Over email, he explores the album’s heartbreaking themes and discusses the necessity of universal pain.
In revisiting these songs, did their stories and messages hit you in a more profound way than before?
I’ve never had a problem singing old songs I’ve written. If the song survives, it’s because the story still has the ability to affect me. If I can’t tap into that original emotion, then it’s done. Sometimes I’ll displace the sentiment, give it a new face, but the heart of the thing is still there.
Did you hold any reservations with an album of ballads as your first solo effort?
Naw, it’s just where I’m at. It’s what I want to hear, so it’s what I want to put out. Funny, I have a vivid memory of driving through Arizona listening to Doug Sahm. Joyous music. I remember thinking, “If I was ever to write this kind of thing, I’d have to get the fuck out of Vancouver for a while. Live somewhere the sun shines more than a couple months of the year.” Vancouver is a grey place most of the time.
“All Your Dead Things” is an especially potent moment. I can’t get this lyric out of my head: “Your heart ain’t fit for a shelf.” What led you to write this?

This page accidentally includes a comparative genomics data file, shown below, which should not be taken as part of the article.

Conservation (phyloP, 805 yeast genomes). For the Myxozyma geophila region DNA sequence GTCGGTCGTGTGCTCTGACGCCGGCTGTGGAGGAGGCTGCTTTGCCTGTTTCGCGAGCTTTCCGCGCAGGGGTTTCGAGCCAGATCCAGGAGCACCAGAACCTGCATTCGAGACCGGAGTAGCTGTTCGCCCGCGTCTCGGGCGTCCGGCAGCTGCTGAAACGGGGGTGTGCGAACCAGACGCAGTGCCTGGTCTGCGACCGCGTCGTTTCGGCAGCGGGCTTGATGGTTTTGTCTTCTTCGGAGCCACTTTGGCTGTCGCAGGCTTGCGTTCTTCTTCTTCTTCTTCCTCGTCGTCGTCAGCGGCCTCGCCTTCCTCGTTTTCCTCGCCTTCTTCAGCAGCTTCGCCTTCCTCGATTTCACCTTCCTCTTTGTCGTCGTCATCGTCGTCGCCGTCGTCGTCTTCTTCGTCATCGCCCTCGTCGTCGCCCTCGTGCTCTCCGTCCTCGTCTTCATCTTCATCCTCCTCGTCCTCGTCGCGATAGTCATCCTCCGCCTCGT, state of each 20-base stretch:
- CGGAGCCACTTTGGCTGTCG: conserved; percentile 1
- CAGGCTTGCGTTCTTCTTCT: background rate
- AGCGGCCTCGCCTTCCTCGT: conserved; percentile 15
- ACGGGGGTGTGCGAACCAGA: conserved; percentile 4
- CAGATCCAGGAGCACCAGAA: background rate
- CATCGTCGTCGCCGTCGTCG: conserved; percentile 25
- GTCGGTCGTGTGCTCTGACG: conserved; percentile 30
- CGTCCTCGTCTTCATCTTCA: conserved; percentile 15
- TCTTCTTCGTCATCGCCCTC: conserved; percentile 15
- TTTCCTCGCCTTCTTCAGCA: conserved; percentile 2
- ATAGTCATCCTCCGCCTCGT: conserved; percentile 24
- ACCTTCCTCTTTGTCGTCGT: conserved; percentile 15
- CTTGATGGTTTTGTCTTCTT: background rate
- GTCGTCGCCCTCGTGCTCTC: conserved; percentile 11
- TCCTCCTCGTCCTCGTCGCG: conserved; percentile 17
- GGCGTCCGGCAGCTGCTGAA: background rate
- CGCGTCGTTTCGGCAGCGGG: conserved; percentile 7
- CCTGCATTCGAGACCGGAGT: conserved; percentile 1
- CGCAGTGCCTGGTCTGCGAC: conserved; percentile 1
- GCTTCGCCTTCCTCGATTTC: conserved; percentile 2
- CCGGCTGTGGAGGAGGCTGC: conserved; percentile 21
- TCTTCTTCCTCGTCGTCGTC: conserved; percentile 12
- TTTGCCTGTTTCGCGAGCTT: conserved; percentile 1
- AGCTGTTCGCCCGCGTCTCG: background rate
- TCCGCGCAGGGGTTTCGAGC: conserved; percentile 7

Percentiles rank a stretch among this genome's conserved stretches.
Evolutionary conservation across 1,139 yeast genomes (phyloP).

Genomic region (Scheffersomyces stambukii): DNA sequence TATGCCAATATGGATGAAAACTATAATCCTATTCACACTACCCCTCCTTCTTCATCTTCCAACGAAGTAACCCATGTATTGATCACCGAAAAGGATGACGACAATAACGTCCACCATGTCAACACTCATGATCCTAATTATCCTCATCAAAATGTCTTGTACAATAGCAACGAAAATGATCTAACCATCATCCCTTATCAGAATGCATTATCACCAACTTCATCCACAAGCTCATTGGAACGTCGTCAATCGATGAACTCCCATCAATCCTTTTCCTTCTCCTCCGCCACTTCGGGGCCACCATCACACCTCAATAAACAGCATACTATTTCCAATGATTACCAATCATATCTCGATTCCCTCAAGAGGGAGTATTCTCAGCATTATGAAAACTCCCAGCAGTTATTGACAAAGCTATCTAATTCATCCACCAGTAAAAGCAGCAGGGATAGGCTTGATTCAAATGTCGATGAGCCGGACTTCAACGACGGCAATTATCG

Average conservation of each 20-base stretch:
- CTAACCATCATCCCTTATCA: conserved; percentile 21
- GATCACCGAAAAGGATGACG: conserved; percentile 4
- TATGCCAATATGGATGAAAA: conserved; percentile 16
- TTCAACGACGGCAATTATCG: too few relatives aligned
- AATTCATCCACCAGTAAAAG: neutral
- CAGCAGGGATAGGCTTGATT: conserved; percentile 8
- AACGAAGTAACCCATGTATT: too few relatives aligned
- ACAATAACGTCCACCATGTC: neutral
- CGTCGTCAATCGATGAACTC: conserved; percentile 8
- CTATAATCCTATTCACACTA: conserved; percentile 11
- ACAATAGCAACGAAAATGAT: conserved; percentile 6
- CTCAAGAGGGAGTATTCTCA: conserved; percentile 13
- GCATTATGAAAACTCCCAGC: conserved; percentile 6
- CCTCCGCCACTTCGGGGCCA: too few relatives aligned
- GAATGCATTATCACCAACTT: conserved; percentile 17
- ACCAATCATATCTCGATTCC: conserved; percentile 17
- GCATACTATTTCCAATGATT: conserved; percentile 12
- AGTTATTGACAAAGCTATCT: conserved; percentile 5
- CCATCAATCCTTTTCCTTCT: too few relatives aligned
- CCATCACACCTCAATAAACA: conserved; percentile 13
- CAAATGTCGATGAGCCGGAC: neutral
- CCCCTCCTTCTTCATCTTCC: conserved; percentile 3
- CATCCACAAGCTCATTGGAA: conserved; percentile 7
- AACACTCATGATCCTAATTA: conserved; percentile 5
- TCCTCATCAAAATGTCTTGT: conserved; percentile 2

That is a pretty scathing song. I was pretty torn up when I wrote it. The girl that had broken my heart had this collection of heart shaped rocks from previous boyfriends she kept on her shelf. That image burned on my mind.
Ballads really allow you to examine your own heartache and misery in a way other kinds of songs don’t. Do you feel sad songs expose more depth to humanity and our existence?
Pain is universal. There are those who it is heaped upon, unjustly, and I can barely stand to fathom their suffering. And then there is the everyday stuff. I see it everywhere I go. I see it in the couple in a cafe who have nothing left to say to each other. I see it in the lady at the dead end job whose hopes and dreams lay dead. Everyone experiences death, of course. There is cheating, betrayal, failure…and it’s all around us all the time. I guess calling it out, giving it a name and sharing the load is what it is all about. I want to write songs that are universal, that we can all understand and that might be cathartic.
How has pain in your own life propelled you forward?
I’ve got an incredible amount of good fortune. I live like a king. I eat what I want, when I want to. My family is second to none; we love and care for each other to the end. I can say the same of my girlfriend and my friends. I’ve jumped out of a plane, rode horses across fields, sailed boats on the ocean, sang songs to thousands of people, read endless books, listened to endless music, drank excessively, been paid good money for good work, been loved deeply. The constant injections of pain reminds me of what I’ve got.